The Beginner's Guide to Boxing as a Southpaw
In boxing, there are both orthodox boxers and southpaws. A boxer may choose one of the southpaw positions for a variety of reasons. The most obvious one is that they're naturally left-handed. This puts their dominant hand to their backside which would allow them to load it up for even more force.
Comfort is another valid reason many boxers choose a southpaw posture. The footwork is usually easier when you have your dominant foot forward, that is typically the case with the dominant hand.
Boxing for Southpaws can be challenging beginning, with a variety of gymnasiums that teach students how to imitate the techniques of an orthodox fighter. Although many of the techniques are the same, some techniques, angles, and techniques are specific for southpaws when they are competing against orthodox boxers.
Let's begin with the concept of stance. How you stand determines the definition of a stance. Different sports employ different stances. Southpaws prefer the open stance of the traditional boxer. If two boxers of orthodoxy encounter, they typically adopt an open stance.
Open stance situations are much less frequent as a closed-stance match, which is why not many orthodox boxers train to be proficient in the stance. Southpaws are, however are more adept at taking standing in an open stance as they are able to fight orthodox boxers. This is what we refer to as the advantage of the southpaw.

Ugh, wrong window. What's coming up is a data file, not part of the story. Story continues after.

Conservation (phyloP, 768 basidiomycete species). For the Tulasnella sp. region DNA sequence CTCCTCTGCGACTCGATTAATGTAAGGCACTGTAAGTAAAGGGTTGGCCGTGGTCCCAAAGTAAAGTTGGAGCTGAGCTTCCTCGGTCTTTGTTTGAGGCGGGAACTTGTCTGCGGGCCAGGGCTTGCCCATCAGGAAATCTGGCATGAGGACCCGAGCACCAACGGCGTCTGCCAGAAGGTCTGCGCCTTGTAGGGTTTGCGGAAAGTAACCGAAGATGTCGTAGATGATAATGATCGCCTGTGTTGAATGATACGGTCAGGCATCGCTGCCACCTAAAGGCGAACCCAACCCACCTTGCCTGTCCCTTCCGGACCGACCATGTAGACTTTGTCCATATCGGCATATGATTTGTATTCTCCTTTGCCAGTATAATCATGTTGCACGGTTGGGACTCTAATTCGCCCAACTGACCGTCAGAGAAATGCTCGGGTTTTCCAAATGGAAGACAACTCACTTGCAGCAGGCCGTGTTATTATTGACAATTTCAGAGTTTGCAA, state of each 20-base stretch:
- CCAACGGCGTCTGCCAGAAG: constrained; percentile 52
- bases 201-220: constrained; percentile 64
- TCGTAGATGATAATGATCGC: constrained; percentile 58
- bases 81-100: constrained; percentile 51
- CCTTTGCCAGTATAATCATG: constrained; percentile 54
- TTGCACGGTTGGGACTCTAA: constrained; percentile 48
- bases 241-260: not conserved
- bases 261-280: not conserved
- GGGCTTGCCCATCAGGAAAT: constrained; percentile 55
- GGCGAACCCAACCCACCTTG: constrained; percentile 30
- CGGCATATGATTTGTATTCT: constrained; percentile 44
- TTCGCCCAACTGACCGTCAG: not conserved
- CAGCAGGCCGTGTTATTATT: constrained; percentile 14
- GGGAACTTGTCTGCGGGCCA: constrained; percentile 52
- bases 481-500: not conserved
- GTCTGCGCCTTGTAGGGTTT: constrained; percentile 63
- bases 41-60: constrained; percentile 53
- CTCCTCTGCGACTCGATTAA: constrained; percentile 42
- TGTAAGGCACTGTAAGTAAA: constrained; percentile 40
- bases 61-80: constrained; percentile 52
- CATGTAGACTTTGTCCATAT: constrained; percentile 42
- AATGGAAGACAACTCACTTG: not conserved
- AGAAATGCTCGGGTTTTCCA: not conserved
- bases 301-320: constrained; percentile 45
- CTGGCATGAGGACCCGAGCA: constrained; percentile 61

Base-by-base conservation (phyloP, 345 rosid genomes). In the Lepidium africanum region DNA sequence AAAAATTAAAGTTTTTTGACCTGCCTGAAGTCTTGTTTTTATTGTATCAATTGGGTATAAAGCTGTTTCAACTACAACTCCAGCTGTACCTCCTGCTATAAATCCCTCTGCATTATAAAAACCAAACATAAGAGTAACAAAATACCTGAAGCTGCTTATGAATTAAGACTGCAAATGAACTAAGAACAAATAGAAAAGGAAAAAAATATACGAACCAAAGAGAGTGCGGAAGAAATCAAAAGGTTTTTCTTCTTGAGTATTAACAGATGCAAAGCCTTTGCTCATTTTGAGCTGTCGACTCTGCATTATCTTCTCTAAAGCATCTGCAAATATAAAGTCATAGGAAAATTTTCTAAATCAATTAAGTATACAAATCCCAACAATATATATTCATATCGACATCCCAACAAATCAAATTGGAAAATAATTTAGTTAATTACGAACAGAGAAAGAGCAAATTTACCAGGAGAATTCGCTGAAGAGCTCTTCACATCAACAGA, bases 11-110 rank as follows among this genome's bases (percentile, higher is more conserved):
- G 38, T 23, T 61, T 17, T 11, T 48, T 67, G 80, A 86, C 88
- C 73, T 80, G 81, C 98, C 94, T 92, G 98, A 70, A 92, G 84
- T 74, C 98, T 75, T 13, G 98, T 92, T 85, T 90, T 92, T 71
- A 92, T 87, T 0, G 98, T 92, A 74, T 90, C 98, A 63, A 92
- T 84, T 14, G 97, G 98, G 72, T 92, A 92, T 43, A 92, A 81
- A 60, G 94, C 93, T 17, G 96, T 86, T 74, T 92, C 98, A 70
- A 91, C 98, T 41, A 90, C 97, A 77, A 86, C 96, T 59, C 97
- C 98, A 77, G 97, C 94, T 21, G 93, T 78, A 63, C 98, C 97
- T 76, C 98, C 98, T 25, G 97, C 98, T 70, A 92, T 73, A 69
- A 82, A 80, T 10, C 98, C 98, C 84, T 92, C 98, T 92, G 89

Open stances require a variety of movements and angles. Boxing requires you to learn or adapt to footwork as well as angles to be able to master the ring.
Certain boxers have one foot on the ground while others prefer the other. Both are acceptable as you keep your weight balanced fifty-fifty between your feet.
After you've figured out how to be in a southpaw posture, decide on the kind of guard you like to use. Start with the standard high guard, but then experiment with different types, such as the extended long guard or cross-arm guard.
While the long-guard can help you keep your opponent away from you while you load your rear hand while using the cross-arm protection contrary will help you close the distance and safely load your lead hand.
As the southpaw, you'll want to make the outside angle by moving your lead foot to the right of the lead foot of your opponent. From this position, the left hand is split to split the opponent's defense and line up with their chin. Manny Pacquiao often used this angle to block the punch of his opponent with a quick left-hand straight.
The majority of boxers who are orthodox will be competing for the outside angle, making the lead foot especially important in open stance matches. The outside angle that is dominant is the most dominant but the inside angle offers the possibility of punching with your jab or lead hook.
The primary punches used by southpaws are the jab, cross, and lead hook. Look at the way Olympic medalist Tony Jeffries demonstrates in the video. As a southpaw, you'll throw your jab and lead hook using your right hand, followed by the cross using the left hand.
Remember that you must always walk with your left foot when you throw jabs or lead hooks. You can also rotate your hips counterclockwise when making punches by turning your hips. For the cross, you should take one-half step with your left foot as you rotate your hips clockwise.
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